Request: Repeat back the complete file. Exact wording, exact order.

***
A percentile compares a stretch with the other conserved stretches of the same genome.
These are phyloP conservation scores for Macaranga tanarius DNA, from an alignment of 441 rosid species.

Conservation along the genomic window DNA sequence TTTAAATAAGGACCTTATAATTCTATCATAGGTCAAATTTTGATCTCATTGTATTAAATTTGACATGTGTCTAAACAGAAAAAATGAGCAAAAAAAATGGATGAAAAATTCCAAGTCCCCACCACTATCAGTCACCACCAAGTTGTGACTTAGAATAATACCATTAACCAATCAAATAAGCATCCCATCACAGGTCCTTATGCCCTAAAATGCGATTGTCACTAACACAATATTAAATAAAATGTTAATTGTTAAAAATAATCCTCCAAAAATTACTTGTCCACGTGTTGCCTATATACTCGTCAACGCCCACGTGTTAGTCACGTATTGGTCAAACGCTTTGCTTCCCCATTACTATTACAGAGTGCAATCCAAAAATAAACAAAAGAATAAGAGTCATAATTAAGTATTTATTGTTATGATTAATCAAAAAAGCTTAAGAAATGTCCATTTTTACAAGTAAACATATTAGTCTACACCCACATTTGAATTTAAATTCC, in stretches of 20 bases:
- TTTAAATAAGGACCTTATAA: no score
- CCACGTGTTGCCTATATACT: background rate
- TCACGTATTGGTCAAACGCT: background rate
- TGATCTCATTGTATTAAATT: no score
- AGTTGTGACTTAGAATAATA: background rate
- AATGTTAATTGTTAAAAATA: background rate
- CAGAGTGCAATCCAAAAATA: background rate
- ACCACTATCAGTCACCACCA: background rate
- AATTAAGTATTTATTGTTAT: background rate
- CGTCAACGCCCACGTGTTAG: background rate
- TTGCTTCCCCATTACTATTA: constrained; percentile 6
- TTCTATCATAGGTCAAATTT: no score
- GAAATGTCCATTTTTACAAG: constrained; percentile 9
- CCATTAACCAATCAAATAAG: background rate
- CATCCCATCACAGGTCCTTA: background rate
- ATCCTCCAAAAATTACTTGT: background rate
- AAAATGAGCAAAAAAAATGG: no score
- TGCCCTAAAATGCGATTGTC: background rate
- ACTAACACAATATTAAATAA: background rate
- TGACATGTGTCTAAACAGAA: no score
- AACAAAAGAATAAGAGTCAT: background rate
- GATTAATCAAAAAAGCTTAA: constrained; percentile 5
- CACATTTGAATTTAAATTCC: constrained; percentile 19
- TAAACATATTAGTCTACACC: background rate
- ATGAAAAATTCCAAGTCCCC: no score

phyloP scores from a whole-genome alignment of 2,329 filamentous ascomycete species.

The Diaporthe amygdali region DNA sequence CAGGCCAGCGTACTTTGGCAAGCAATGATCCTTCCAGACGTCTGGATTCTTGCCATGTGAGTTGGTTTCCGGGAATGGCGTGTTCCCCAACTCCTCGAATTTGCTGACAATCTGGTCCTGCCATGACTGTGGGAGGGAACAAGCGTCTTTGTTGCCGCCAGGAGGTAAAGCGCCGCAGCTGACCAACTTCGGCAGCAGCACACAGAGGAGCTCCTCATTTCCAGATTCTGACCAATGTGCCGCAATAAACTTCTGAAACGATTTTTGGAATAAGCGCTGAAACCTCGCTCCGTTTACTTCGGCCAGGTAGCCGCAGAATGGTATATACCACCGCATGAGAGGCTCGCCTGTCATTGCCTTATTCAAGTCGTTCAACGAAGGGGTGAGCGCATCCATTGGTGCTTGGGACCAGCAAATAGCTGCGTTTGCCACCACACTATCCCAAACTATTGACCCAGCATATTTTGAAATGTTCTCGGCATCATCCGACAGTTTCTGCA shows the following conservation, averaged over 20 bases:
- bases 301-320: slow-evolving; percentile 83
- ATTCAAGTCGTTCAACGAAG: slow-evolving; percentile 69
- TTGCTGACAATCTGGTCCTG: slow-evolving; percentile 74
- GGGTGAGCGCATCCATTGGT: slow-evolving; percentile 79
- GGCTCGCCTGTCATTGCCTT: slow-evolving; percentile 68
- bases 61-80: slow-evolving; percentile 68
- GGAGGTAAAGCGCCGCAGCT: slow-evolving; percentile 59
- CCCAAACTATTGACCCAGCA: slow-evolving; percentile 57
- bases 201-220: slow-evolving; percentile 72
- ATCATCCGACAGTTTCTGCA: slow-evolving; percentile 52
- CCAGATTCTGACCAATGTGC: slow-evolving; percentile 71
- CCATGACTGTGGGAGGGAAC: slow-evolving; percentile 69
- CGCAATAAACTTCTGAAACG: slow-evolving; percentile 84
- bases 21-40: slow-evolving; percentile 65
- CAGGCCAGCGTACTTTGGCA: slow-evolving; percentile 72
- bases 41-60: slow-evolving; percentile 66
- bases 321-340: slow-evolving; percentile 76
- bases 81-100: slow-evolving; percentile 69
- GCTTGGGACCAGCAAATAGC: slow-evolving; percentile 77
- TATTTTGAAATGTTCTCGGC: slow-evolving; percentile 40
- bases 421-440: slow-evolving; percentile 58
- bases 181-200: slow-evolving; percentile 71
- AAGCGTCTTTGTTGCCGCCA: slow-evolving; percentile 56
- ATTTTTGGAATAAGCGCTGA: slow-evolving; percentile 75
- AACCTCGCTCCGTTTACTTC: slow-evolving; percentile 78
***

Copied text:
A percentile compares a stretch with the other conserved stretches of the same genome.
These are phyloP conservation scores for Macaranga tanarius DNA, from an alignment of 441 rosid species.

Conservation along the genomic window DNA sequence TTTAAATAAGGACCTTATAATTCTATCATAGGTCAAATTTTGATCTCATTGTATTAAATTTGACATGTGTCTAAACAGAAAAAATGAGCAAAAAAAATGGATGAAAAATTCCAAGTCCCCACCACTATCAGTCACCACCAAGTTGTGACTTAGAATAATACCATTAACCAATCAAATAAGCATCCCATCACAGGTCCTTATGCCCTAAAATGCGATTGTCACTAACACAATATTAAATAAAATGTTAATTGTTAAAAATAATCCTCCAAAAATTACTTGTCCACGTGTTGCCTATATACTCGTCAACGCCCACGTGTTAGTCACGTATTGGTCAAACGCTTTGCTTCCCCATTACTATTACAGAGTGCAATCCAAAAATAAACAAAAGAATAAGAGTCATAATTAAGTATTTATTGTTATGATTAATCAAAAAAGCTTAAGAAATGTCCATTTTTACAAGTAAACATATTAGTCTACACCCACATTTGAATTTAAATTCC, in stretches of 20 bases:
- TTTAAATAAGGACCTTATAA: no score
- CCACGTGTTGCCTATATACT: background rate
- TCACGTATTGGTCAAACGCT: background rate
- TGATCTCATTGTATTAAATT: no score
- AGTTGTGACTTAGAATAATA: background rate
- AATGTTAATTGTTAAAAATA: background rate
- CAGAGTGCAATCCAAAAATA: background rate
- ACCACTATCAGTCACCACCA: background rate
- AATTAAGTATTTATTGTTAT: background rate
- CGTCAACGCCCACGTGTTAG: background rate
- TTGCTTCCCCATTACTATTA: constrained; percentile 6
- TTCTATCATAGGTCAAATTT: no score
- GAAATGTCCATTTTTACAAG: constrained; percentile 9
- CCATTAACCAATCAAATAAG: background rate
- CATCCCATCACAGGTCCTTA: background rate
- ATCCTCCAAAAATTACTTGT: background rate
- AAAATGAGCAAAAAAAATGG: no score
- TGCCCTAAAATGCGATTGTC: background rate
- ACTAACACAATATTAAATAA: background rate
- TGACATGTGTCTAAACAGAA: no score
- AACAAAAGAATAAGAGTCAT: background rate
- GATTAATCAAAAAAGCTTAA: constrained; percentile 5
- CACATTTGAATTTAAATTCC: constrained; percentile 19
- TAAACATATTAGTCTACACC: background rate
- ATGAAAAATTCCAAGTCCCC: no score

phyloP scores from a whole-genome alignment of 2,329 filamentous ascomycete species.

The Diaporthe amygdali region DNA sequence CAGGCCAGCGTACTTTGGCAAGCAATGATCCTTCCAGACGTCTGGATTCTTGCCATGTGAGTTGGTTTCCGGGAATGGCGTGTTCCCCAACTCCTCGAATTTGCTGACAATCTGGTCCTGCCATGACTGTGGGAGGGAACAAGCGTCTTTGTTGCCGCCAGGAGGTAAAGCGCCGCAGCTGACCAACTTCGGCAGCAGCACACAGAGGAGCTCCTCATTTCCAGATTCTGACCAATGTGCCGCAATAAACTTCTGAAACGATTTTTGGAATAAGCGCTGAAACCTCGCTCCGTTTACTTCGGCCAGGTAGCCGCAGAATGGTATATACCACCGCATGAGAGGCTCGCCTGTCATTGCCTTATTCAAGTCGTTCAACGAAGGGGTGAGCGCATCCATTGGTGCTTGGGACCAGCAAATAGCTGCGTTTGCCACCACACTATCCCAAACTATTGACCCAGCATATTTTGAAATGTTCTCGGCATCATCCGACAGTTTCTGCA shows the following conservation, averaged over 20 bases:
- bases 301-320: slow-evolving; percentile 83
- ATTCAAGTCGTTCAACGAAG: slow-evolving; percentile 69
- TTGCTGACAATCTGGTCCTG: slow-evolving; percentile 74
- GGGTGAGCGCATCCATTGGT: slow-evolving; percentile 79
- GGCTCGCCTGTCATTGCCTT: slow-evolving; percentile 68
- bases 61-80: slow-evolving; percentile 68
- GGAGGTAAAGCGCCGCAGCT: slow-evolving; percentile 59
- CCCAAACTATTGACCCAGCA: slow-evolving; percentile 57
- bases 201-220: slow-evolving; percentile 72
- ATCATCCGACAGTTTCTGCA: slow-evolving; percentile 52
- CCAGATTCTGACCAATGTGC: slow-evolving; percentile 71
- CCATGACTGTGGGAGGGAAC: slow-evolving; percentile 69
- CGCAATAAACTTCTGAAACG: slow-evolving; percentile 84
- bases 21-40: slow-evolving; percentile 65
- CAGGCCAGCGTACTTTGGCA: slow-evolving; percentile 72
- bases 41-60: slow-evolving; percentile 66
- bases 321-340: slow-evolving; percentile 76
- bases 81-100: slow-evolving; percentile 69
- GCTTGGGACCAGCAAATAGC: slow-evolving; percentile 77
- TATTTTGAAATGTTCTCGGC: slow-evolving; percentile 40
- bases 421-440: slow-evolving; percentile 58
- bases 181-200: slow-evolving; percentile 71
- AAGCGTCTTTGTTGCCGCCA: slow-evolving; percentile 56
- ATTTTTGGAATAAGCGCTGA: slow-evolving; percentile 75
- AACCTCGCTCCGTTTACTTC: slow-evolving; percentile 78